Throughout his career, Jets’ coach Rex Ryan has been a mastermind at generating defensive pressure with creative blitz packages. In Baltimore, he made famous the crazy overload blitzes that sent multiple rusher through a single gap. Yet, upon his arrival in New York, he has largely been unable to manufacture similar results.
Obviously, he didn’t forget everything he learned in Baltimore. It seems to be simpler than that.
The New York Jets do not have enough quality pass rushing personnel.
In his stint with the Ravens, Rex Ryan had big name pass rushers like Haloti Ngata and Terrell Suggs (last year’s defensive MVP). With the Jets, he has had Bryan Thomas and Calvin Pace.
Not exactly the same tools with which to work.
In fact, a top flight pass rusher with double digit sack stats has not donned the Green and White since John Abraham in 2005.
New York used to have some very good rushers (Shaun Ellis, John Abraham), but the front office allowed those gems to walk without having proven replacements. I emphasize “proven” because New York has made several attempts to upgrade their pass rush, but to no avail.
2006, the Jets drafted Ohio State DE Vernon Gholston with the 6th overall pick. Over a 3 year period in New York, he failed to register a sack and struggled to get onto the field at his new OLB position. Was it the result of him playing out of position or could it have been something else?
Five years later, in 2011, the Jets had modestly upgraded their pass rush, with a few players flashing potential (Calvin Pace, Bryan Thomas). They even brought in underachieving 1st rounder from Buffalo, Aaron Maybin to help out—a good move considering Maybin led the team with 6 sacks in 2011.
New York Jets Pass Rushing Stats
An asterisk (*) indicates a sack number pro-rated for a 16 game season
Nevertheless, anyone can make a strong claim that Rex Ryan needs to attack the draft and come away with some help for his defense because he can only scheme so many sacks. Eventually the players must win a one-on-one battle with a blocker once in a while.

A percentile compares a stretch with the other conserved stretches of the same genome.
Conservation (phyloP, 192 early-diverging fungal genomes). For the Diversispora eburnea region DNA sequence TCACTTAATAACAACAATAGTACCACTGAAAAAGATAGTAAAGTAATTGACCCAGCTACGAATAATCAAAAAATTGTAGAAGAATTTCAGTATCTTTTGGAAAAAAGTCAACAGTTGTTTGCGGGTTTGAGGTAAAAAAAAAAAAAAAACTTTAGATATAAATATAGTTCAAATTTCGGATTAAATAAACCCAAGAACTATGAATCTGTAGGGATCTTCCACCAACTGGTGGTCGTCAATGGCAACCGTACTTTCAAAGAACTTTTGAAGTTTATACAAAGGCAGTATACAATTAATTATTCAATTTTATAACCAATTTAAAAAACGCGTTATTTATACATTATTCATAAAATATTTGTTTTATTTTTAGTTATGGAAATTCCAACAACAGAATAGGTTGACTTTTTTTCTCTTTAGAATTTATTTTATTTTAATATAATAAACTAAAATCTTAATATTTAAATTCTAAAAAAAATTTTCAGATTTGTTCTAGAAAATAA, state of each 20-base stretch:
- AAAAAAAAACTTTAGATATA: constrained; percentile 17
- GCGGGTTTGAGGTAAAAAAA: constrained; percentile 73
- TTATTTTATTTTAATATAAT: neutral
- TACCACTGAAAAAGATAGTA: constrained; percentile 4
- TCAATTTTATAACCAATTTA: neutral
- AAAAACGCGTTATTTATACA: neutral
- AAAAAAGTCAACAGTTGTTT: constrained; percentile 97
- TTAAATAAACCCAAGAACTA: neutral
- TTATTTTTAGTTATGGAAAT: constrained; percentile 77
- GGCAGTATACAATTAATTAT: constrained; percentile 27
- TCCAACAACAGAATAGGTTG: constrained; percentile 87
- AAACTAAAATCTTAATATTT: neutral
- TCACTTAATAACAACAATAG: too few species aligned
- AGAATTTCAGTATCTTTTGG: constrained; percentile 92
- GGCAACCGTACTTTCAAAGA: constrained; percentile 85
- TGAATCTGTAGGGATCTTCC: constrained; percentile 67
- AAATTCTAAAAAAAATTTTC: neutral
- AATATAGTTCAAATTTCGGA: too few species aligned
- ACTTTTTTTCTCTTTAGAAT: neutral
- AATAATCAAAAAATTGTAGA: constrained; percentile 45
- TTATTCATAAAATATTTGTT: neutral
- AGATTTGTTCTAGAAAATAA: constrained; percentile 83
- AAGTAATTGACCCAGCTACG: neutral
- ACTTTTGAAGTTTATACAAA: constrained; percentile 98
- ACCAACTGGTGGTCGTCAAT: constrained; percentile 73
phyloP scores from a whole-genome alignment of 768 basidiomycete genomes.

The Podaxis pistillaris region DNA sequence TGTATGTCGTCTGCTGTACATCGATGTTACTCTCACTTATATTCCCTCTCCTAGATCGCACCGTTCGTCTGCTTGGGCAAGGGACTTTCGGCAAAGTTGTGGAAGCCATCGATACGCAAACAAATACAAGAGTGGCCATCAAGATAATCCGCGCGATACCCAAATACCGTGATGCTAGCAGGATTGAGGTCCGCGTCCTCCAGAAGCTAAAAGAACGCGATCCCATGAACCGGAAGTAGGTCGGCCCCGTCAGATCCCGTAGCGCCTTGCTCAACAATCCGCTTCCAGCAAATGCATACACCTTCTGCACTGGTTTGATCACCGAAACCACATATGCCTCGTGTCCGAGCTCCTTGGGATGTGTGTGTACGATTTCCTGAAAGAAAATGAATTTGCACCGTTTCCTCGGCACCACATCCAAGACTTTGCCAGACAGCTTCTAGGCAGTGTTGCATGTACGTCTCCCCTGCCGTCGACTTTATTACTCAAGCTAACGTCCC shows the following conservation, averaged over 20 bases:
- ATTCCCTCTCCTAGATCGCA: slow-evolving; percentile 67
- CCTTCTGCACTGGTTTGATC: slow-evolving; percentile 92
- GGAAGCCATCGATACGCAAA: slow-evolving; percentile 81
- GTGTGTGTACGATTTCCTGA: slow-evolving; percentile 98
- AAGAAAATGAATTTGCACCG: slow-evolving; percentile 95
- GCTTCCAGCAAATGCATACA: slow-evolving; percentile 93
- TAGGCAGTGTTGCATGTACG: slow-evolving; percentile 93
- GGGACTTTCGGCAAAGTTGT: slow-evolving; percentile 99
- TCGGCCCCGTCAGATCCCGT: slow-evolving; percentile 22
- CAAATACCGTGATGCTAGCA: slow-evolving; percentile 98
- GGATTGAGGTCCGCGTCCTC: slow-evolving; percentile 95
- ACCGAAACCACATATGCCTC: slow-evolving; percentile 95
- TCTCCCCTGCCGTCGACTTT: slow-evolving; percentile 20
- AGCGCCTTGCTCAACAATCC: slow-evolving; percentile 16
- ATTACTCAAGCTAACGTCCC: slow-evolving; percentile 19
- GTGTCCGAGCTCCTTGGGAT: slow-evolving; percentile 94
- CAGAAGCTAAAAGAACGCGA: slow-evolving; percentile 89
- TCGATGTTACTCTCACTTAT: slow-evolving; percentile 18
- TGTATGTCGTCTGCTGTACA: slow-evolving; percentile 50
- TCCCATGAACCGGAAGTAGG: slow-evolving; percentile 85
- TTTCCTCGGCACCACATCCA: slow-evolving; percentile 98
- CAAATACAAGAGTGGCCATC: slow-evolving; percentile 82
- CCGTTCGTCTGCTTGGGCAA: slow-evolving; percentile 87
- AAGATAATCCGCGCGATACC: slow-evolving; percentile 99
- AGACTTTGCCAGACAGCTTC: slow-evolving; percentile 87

The primary focus of this discussion is to identify what a Rex Ryan pass rusher looks like, and then to match that description with potential matches, or targets.
As he describes in the video above, Rex Ryan values physicality/power first and foremost. If a prospect lacks physicality, or an ability to hold up against the run, that is a major knock against him.
In order to be physical, Ryan prefers players with a large frame. His edge rushers are generally around 6’4″/265 lbs. and the linemen are about the same height but outweigh the OLB’s by at least 25 pounds. Additionally, the linemen like Mo Wilkerson and Quinton Coples have remarkably long arms.
So far, the prototype pass rusher for Rex Ryan is at least 6’3-6’4, weighs between 240-265 pounds, is very physical at the point of attack, and can play well in the run defense.
Another key distinction here is that Ryan or the front office places a high value early in the draft on potential. Having great physical tools is a huge deal in New York. Look at Quinton Coples and Mo Wilkerson on defense, or Vlad Ducasse and Stephen Hill on offense. These prospects were not great producers, but had off the chart potential.
Rex Ryan dreams big. He takes risks. He wants to hit a home run more than a double. There are loads of anecdotes to express that notion. All these anecdotes remind me of Jimmy Fallon’s “50% more clams” commercial.
Let’s take aim and set our sights on some potential targets for New York in the 2013 NFL Draft.
No player in the country has sacked the quarterback more times than DaMontre Moore. He has played both 3-4 OLB and 4-3 DE in his career, and he has the length and build that the Jets like. He is good enough against the run, and has upside considering he has much to learn in the way of diversifying his rushing moves. He moves and is built very much like DeMarcus Ware.
6’5″/ 265/Florida State/DE
Carradine is another prospect that closely fits their ideal build at OLB. He has long arms, excellent bend, and is quite strong. ESPN’s Scouts Inc. describes Carradine’s run defense:
Like his hand usage in this department as he is heavy handed to get into blockers pads with initial punch. Also flashes quick hands to disengage and redirect when locked in a phone booth.
That, plus 9 sacks so far makes him a good candidate in New York.
If the New York Jets don’t get their act together soon, they will definitely have a chance at selecting any pass rusher they want in the draft.